# Cut power settings on medium maple plywood

So focusing slightly higher than the surface makes it cut deeper?

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I just checked a new board, and there is a substantial amount of warp edge to edge, so yāall are probably correct.

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Donāt understand the mechanics but focusing 0.015" higher on this one machine is the difference between a clean cut and not getting through the mask on the material in my basement. I always use strong magnets to flatten material.

Iām out of here. See ya. Going camping.

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I think that means the actual focus must be lower than it should be. Moving it above the surface can only reduce the power density at the surface and below.

Have a good trip.

I tried taking out some of the warp by bending it the other way, and thatās reduced it some. I think in this situation, you can either a) cut in the center of the bed, or b) tape down the corner of the sheet youāre cutting at.

From what Iāve been able to determine, the depth of field for the Glowforge is 2.65mm/.104". And depth of field is generally described as 1.4x minimum spot size.

Have fun. Watch out for bears.

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Hope you have a great trip!

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From the formula here: http://www.parallax-tech.com/faq.htm I get 5.4mm for a 5mm beam and 50mm focal length.

I had another try with the visibly warped board, taping down the nearest corner. This time, the corner piece dropped out easily while the ones near the center were harder to remove, but still worked. So it is definitely the warp that is causing the problem.

I think I read that people are using really strong magnets as hold downs, any recommendations for good ones?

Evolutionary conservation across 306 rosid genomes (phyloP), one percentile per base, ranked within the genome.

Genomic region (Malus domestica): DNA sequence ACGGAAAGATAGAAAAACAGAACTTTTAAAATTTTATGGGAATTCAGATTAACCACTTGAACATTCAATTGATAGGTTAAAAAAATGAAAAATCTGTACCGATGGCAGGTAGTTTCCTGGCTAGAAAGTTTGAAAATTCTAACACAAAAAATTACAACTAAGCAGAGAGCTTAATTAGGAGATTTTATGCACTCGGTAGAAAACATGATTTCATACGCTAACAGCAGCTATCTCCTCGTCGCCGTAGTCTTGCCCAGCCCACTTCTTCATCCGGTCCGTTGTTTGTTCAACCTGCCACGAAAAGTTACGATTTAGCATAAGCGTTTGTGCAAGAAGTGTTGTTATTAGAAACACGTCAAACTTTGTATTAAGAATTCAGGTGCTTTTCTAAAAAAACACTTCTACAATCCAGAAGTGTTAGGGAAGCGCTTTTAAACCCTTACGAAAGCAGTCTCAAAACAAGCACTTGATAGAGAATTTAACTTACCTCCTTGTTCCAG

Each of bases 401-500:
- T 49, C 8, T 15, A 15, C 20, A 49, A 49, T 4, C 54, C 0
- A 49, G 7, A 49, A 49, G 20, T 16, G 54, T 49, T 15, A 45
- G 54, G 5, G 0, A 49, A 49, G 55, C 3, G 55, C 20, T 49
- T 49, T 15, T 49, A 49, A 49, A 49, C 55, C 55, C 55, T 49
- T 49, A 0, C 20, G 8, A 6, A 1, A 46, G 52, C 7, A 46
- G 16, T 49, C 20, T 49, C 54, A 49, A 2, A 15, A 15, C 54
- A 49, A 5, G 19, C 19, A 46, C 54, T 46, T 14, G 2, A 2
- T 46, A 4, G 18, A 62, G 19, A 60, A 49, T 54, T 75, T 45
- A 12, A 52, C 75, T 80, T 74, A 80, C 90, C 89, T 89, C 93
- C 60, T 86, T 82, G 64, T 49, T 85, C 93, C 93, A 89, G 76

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Maybe my maths are all wrong.

Your calc seems to be double mine.

I doubled it because I thought the formula was d in the diagram. Perhaps it is 2d, so I shouldnāt have doubled it.

Since GF can cut 6mm in one pass 2.7mm seems too small but perhaps the power density at focus is far more than it needs to cut so it still cuts well outside the DOF.

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I had ran across that link a few days ago and also remember asking the question a while back about what the depth of field was. Thatās the first definitive answer Iāve seen.

Meant to make it a different thread at some point. But, I think that knowledge can help you get better cuts depending upon what youāre doing.

I think it helped on the puzzle pieces that I showed in another thread. Moving the focus from top of material to middle, (~.075ā material) made an appreciable difference on the bottom of the cut, since I was cutting image down.

But - as it relates to this thread, if the numbers are accurate, that shows how warpage can certainly impact a cut.

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Itās all a bit arbitrary because DOF is defined in terms of an arbitrary change in spot size but spot size is defined in various arbitrary changes in intensity.

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Thatās how I hold down the medium proofgrade and use to register a piece so it doesnt move for jig type operations. These are strong and would work well.

@curt paid me a visit and came bearing some bigger ones as gifts, not sure where he got them.

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Same place

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Those are bigger, but not as strong? 8.3 lbs vs 18.

I use the ones he gave me to hold down corners of warped material, the magnet halfway on the material, so it is sitting slanted on the edge. They are plenty strongā¦ see the spacers between them in the link? If they werenāt there it almost takes a tool to separate them.

Iāve got a question for you magnet guysā¦I got a bunch of those bar neodiddlium magnets and they must have been about 600 lb. strength. I got two packs - took the magnets out of one and I kid you not, they leapt across the room to the other pack, met, shattered, and there was shrapnel flying!

How the heck do you store the darned things without breaking them? They are so freaking fragile.

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